In 1876, Western Union had a monopoly on the most advanced communication technology available: the telegraph. The President of Western Union, William Orten, was offered a chance to buy the patent on a new invention that was called a telephone. For the price of $100,000 (about $2 million in today’s terms) he could have owned the patent on the telephone and controlled the technology and development. Instead, he wrote to Alexander Graham Bell, “After careful consideration of your invention, while it is a very interesting novelty, we have come to the conclusion that it has no commercial possibilities… What use could this company make of an electrical toy?” Two years later, after the telephone began to take off, Orten realized the magnitude of his mistake, and spent years (unsuccessfully) challenging Bell’s patents.
I’m sure it seemed like a good idea at the time to reject this newfangled invention, but Orten realized too late that he had messed up. In ancient Israel, the people longed to overthrow the Romans. They hated anyone ruling over them, and they especially hated the oppression of the Romans. So, anyone with a little charisma would be able to whip the crowd into a frenzy and start a revolution. A revolution that seemed like a good idea at the time. A short-lived revolution that usually ended in crucifixion. As Jesus began proclaiming the freedom found in a relationship with God, those desiring political freedom gravitated towards Him. It soon became obvious to Jesus that many, upon hearing of the Kingdom of God, thought of an earthly kingdom and not a heavenly kingdom. Jesus, recognizing a bad idea, discouraged that kind of thinking, and pulled away from people like that. “Jesus, knowing that they intended to come and make him king by force, withdrew again to a mountain by himself.” (John 6:15)
Jesus came with the whole package for those who wanted a political revolution. He taught a populist message. The religious establishment didn’t like what He had to say, but then again, they were too willing to accept the status quo of the Romans. He talked about the power and love of God for regular folks. He talked about living in the Kingdom of God – and all those revolutionaries were sure that Jesus meant a political revolution when He said that the Kingdom was here, now. It seemed like a good idea to make Jesus king, force Him to lead the revolution if necessary. Jesus knew that it was a bad idea. He also knew that His message was more powerful than an earthly kingdom. His message was designed to change hearts, not political leaders. His message was designed to bring forgiveness, and thus freedom from sin, not chain people to another political system.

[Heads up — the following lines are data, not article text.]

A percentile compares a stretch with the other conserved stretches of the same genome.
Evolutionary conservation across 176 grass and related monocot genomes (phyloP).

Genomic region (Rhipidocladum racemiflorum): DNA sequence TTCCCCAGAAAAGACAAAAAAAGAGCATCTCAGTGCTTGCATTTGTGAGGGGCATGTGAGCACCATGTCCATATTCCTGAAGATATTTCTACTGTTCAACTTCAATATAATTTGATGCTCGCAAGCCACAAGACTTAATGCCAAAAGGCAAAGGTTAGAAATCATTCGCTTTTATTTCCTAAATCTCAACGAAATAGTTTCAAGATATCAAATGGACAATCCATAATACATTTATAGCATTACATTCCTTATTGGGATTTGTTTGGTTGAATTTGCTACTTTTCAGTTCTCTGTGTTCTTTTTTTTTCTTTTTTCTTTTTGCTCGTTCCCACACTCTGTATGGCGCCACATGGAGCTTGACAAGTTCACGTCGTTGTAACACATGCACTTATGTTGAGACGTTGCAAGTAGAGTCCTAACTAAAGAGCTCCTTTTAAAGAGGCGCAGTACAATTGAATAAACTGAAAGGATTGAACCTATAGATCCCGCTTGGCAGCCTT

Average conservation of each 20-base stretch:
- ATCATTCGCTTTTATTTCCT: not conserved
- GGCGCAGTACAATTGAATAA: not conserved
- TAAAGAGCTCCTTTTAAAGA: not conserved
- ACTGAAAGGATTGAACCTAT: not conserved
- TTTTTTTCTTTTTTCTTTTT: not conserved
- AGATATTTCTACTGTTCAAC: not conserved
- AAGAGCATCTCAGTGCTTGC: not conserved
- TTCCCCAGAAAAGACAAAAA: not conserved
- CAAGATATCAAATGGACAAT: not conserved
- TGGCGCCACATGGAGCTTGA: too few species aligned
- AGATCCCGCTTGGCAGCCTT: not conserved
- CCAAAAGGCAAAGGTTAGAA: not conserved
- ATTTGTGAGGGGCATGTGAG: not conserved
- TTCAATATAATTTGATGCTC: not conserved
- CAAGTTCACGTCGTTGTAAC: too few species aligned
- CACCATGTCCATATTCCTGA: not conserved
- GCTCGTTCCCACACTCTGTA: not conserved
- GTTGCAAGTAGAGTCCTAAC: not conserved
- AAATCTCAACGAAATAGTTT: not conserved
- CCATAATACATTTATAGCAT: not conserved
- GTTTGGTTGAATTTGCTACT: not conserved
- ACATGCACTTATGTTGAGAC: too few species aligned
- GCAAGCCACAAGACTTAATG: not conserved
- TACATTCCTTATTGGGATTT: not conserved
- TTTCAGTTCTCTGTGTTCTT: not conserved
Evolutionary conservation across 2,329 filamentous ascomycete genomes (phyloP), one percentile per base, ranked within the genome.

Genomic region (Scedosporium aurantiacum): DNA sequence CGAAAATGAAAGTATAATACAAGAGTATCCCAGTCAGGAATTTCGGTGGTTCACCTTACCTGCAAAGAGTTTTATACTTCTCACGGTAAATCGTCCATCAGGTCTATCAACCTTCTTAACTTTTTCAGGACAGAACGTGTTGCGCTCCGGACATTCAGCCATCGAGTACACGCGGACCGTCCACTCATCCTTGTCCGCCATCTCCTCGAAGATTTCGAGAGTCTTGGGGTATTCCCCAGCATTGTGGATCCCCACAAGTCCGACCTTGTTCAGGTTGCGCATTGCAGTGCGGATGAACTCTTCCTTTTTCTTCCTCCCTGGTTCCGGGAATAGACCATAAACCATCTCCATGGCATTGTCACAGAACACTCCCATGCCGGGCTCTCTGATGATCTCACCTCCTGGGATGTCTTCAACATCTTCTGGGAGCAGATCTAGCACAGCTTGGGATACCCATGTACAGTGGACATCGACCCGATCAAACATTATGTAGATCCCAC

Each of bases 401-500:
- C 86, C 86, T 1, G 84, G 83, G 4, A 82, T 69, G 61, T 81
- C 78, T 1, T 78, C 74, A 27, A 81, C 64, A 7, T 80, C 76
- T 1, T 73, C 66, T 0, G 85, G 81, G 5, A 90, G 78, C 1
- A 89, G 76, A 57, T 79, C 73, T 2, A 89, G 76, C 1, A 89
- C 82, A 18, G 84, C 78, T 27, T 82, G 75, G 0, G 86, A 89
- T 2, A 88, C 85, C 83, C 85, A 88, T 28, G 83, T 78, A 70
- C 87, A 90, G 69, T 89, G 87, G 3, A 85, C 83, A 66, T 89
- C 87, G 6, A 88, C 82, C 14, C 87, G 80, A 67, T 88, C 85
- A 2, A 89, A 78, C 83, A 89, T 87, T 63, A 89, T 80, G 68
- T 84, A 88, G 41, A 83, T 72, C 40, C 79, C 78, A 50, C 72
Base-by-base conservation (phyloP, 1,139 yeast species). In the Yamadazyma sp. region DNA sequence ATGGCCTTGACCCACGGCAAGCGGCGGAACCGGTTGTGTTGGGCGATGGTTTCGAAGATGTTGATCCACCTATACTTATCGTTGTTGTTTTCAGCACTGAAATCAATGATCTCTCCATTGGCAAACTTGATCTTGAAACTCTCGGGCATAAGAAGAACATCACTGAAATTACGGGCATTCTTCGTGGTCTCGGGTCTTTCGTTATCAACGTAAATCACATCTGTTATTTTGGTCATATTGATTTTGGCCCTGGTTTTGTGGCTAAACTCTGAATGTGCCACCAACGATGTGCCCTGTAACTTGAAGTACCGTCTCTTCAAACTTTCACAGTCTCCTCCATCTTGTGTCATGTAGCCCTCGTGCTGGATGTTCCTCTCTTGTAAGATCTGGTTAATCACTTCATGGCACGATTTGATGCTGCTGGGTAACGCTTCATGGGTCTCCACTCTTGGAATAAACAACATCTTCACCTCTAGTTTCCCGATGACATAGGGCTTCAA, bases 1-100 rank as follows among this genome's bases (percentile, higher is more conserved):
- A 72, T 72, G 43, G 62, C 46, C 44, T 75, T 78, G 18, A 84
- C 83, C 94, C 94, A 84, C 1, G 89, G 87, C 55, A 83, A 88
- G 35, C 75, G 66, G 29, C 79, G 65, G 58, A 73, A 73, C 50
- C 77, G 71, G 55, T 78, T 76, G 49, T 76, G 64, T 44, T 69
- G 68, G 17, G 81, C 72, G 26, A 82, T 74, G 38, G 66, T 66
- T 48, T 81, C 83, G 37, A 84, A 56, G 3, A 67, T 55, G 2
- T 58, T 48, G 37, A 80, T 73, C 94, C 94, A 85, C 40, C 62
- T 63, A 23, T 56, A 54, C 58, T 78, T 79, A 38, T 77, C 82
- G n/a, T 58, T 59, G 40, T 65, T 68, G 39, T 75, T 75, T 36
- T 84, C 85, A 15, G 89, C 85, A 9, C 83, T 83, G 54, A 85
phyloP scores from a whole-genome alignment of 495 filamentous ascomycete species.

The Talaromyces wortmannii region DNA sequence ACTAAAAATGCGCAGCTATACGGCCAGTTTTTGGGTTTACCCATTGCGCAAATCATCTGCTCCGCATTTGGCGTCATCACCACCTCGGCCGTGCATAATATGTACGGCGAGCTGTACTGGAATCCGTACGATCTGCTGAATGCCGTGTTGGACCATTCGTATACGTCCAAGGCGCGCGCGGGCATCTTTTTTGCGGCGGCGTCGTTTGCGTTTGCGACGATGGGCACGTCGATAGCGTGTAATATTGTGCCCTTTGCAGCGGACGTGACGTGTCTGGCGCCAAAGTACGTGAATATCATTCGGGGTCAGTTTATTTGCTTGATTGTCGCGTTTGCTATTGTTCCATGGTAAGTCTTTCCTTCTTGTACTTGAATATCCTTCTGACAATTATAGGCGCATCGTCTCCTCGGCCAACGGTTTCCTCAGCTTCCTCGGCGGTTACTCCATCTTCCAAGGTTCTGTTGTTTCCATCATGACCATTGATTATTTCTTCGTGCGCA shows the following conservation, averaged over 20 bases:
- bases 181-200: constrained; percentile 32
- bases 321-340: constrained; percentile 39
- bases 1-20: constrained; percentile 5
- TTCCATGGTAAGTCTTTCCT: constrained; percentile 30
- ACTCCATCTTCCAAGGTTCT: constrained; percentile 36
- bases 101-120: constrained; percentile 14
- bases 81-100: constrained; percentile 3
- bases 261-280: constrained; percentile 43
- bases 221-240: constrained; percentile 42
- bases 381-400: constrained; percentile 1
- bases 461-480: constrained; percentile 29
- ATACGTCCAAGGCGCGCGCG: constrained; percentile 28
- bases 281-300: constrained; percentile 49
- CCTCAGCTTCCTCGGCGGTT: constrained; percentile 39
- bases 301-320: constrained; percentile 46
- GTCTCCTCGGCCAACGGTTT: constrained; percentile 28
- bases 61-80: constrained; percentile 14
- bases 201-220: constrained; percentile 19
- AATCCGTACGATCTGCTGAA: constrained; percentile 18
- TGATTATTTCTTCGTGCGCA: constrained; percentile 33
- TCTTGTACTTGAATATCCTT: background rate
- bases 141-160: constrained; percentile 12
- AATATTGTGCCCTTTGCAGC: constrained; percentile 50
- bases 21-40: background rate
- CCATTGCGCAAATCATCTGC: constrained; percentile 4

The message of Jesus transcends politics. Jesus has never promoted an “Us vs Them” ideology. Among His disciples were tax collectors and revolutionaries. He had friends among the religious elite and the worst sinners. Many have tried to appropriate Him and make Him their own exclusive property whether among the religious or the political. It may have seemed like a good idea at the time, but, to recall C. S. Lewis, Jesus is not a tame lion who will do our bidding or be controlled by any person or idea. If we want to follow Jesus, we do it on His terms. It seems like a good idea to invite Jesus along on our journeys to provide protection and leadership. Jesus isn’t a good luck charm that will make our desires work out with no problems. The truth is, Jesus invites us to join Him in being and proclaiming the Kingdom of God. If we want to follow Jesus, the only good idea is to do it His way.
Lord, I repent of the times I tried to make You do things my way. Change my heart and guide me to live life under Your Lordship.